Camberwell School of Arts and Crafts and Passmore Edwards South London Art Gallery,  1896-8, with baroque caryatids at the portal and baroque window pediments. By Maurice Adams. F.W.Rossiter had a surplus stock in his shop 1868. Bought a house in Peckham Road and built a gallery on the back. It was there so long as it was open on a Sunday. Gallery built by Adams financed by Passmore Edwards. One of the foremost centres of its kind in the capital. In 1868 an art exhibition took place in William Rossitter's shop window in Camberwell Road and from this sprang the germ—nourished by pre-Raphaelite painters—of the South London Art Gallery. The present Gallery was opened in 1891 and is of the florid 19th century type of architecture used also for the nearby Camberwell School of Arts and Crafts. It has a fine permanent collection of paintings mainly of the 19th and 20th centuries with one valuable earlier work, "The study for the masked ball at the Wanstead Assembly" by Hogarth. The Southwark Reference Collection of 20th century Original Prints, started in 1960, includes examples of many media, aquatints, etchings, lithographs, lino-cuts, wood-engravings etc., and covers work by both British and foreign artists. South London Fine Art Gallery, Camberwell, early twentieth century.  Over a century ago South London Gallery in Peckham Road was built to house a collection of paintings of the eminent artists of the day. The paintings were largely donated by wealthy benefactors. One aim of the gallery was to give people the opportunity to see the best art being produced at the time.  The Founder was William Rossiter; in 1868 he set up a South London Working at 91 Blackfriars Road. Ten years later it moved to larger premises at No. 143 Lane The College was extended to include a free library, the first in South London. In October 1878 and a few months later Rossiter added to it by borrowing during the summer months - so the Gallery was born. The institution shifted firmly in the direction of the visual arts and this change was recognised. As Rossiter explained, 'so many friends lent pictures, and so many were that the exhibition intended for a few weeks has now been in existence for fourteen years, and has become so important that the name of Free Library has been replaced  by that of South London Fine Art Gallery. 'The Gallery moved to Battersea and then to Camberwell in 1887 to a warehouse in Camberwell Road. The South London Fine Art Gallery was built in and opened to the public in May 1891.

Camberwell's Civil Defence headquarters and control centre  at the corner of Vestry Road. This was an underground building which was the best of its kind in London.

Camden Church. Rebuilt in 1874. Until eighteenth century in Camberwell.  Built in 1795 for the Countess of Huntingdon's Connexion, much enlarged 1814. Chancel 1854 by Scott in a Byzantine style said to be the outcome of consultation with Ruskin. Since demolished

Extension, totally unsympathetic large concrete extension by Murray, Word & Partners, c. 1960.  Two long bands of windows with others of irregular shape in between.

Fire station. Peckham s first fire station opened in 1867; the building still exists in Peckham Road. This is a few metres from the present one which was opened on 2 March 1991 by Cllr A.G. King, Chair of the London Fire and Civil Defence Authority, and Cllr Tony Ritchie who was the Southwark member of the authority. The present fire station occupies the site of one which the London County Council had built. This was opened on 9 July 1925 by Geoffrey Head, chairman of the L.C.C Fire Brigade Committee.  The South London Press reported that it was the first of its kind in London as it was built to meet the requirements of the shift system. The newspaper stated: 'The reason for the change is that the men nowadays live in their own homes and are only at the station during their period of duty. The only residential quarters provided are those for the station officer, although there are a mess room and a recreation room with other accommodation for the shift men. At the rear is a large drill yard with the best drill tower in London'.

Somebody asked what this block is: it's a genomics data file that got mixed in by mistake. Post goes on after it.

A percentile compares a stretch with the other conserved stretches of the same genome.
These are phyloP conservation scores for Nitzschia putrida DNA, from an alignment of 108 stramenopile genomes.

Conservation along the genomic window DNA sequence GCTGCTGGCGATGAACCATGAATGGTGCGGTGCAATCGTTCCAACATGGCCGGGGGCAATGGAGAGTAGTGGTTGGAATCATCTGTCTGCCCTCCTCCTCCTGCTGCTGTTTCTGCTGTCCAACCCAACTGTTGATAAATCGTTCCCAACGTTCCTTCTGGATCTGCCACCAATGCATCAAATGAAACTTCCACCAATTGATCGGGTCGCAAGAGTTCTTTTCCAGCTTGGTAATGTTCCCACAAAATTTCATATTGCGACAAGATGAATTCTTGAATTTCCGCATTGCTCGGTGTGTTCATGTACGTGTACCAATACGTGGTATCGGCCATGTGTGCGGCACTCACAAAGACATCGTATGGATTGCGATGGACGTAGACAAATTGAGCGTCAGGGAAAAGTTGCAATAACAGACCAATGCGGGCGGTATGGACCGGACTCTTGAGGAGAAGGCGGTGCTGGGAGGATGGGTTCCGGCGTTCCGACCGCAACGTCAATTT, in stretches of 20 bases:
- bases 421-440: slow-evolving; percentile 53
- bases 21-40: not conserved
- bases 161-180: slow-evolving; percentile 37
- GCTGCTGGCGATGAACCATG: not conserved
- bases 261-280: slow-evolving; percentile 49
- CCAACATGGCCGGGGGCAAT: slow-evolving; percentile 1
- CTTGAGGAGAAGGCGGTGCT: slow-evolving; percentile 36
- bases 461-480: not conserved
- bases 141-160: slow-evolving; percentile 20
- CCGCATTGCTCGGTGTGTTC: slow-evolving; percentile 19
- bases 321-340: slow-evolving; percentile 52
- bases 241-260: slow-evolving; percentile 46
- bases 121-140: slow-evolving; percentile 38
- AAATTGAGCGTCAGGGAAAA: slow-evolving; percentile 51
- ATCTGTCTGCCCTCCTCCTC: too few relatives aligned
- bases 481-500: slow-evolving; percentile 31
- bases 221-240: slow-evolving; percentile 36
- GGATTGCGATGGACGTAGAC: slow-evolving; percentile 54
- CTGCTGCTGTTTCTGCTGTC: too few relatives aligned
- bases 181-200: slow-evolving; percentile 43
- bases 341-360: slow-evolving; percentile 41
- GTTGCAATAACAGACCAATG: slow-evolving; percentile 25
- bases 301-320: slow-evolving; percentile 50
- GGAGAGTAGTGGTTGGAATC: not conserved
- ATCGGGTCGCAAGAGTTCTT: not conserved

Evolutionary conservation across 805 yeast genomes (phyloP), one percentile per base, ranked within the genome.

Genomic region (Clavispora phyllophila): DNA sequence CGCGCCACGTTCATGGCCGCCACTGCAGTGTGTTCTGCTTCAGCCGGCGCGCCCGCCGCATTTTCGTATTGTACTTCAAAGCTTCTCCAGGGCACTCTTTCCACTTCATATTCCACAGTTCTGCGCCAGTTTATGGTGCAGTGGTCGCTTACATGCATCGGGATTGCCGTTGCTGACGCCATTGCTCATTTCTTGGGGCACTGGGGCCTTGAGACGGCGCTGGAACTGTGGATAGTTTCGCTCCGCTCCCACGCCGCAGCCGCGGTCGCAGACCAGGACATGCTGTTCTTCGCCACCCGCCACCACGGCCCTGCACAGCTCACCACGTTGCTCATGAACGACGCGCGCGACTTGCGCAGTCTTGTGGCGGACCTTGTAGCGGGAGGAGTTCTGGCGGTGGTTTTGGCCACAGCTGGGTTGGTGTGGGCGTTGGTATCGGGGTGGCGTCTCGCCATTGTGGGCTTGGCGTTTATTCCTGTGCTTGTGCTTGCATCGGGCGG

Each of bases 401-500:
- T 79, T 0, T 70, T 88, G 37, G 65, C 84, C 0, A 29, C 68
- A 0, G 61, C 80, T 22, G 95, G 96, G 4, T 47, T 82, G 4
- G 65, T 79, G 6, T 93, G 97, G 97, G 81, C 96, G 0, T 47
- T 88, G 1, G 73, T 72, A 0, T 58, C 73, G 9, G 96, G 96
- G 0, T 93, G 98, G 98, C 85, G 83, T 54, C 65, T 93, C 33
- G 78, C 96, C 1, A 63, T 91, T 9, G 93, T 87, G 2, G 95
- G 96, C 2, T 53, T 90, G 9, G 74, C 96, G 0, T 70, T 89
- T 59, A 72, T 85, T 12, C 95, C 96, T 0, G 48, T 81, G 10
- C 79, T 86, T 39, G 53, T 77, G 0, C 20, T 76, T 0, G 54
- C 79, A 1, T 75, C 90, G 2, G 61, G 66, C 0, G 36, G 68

First cinema converted to a bingo hall

Flats, 'fine new blocks of workers flats - standing well back from the roadway in gardens', London County Council

Food Office

Gramophone Record and Music Library for the Borough

Peckham house. Charlie Chaplin's mother, Hannah Chaplin, was transferred here in 1912. It was a private lunatic asylum but had previously been a mansion owned by Charles Lewis Spitta and the wealthy Spitta family . It became a lunatic asylum m 1826 and closed in 1951 so Peckham School could be built on the site

Peckham School. Built On the site of  Peckham House which was a private lunatic asylum pre-Second World War. curtain-walled ranges around a hall, pleasantly set back from the road behind trees by Lyons Israelis' Ellis, 1956-8.; Norma, wife of former Prime Minister John Major was a pupil here.  Has become Harris Academy.

Harris Academy.

Kennedy’s Sausage Factory.  Run by one branch of the family in a converted fire station.

Kingfisher House site of Camberwell Central Library between the Pharoah's pub destroyed by fire on 9 July 2004 and Pelican House. It was bombed during the Second World War. The library was opened on 9 October 1893 by HRH the Prince of Wales who became Edward VII after his mother, Queen Victoria, died. The Prince, accompanied by the Duke and Duchess of York, went to the new library after opening the South London Fine Art Gallery a short distance away in the same road. A guard of honour of the First Surrey Rifle Volunteers was posted at the entrance. The royal guests were greeted at the library by the Lord Mayor of the City of London, Alderman Sir Stuart Knill, who was born in Camberwell. They were taken by the architect and builder through the library and then into the pretty recreation ground at the rear of the building. The Prince made a speech in which he wished, 'the success of this fine new building, so well arranged, so complete, so well built in every respect'. Mr Frederick G. Banbury, MP for Peckham, said that he did not think anyone would deny that education conferred innumerable advantages upon a nation or that public libraries were important in disseminating knowledge among all classes of the community. The library was built in Jacobean Renaissance style. The architect was Robert Whellock who designed three buildings in SE15 that still exist - the   Livesey Museum, Nunhead Library and the former Central Hall in Peckham High Street. The new library replaced a temporary central library in the High Street, Peckham.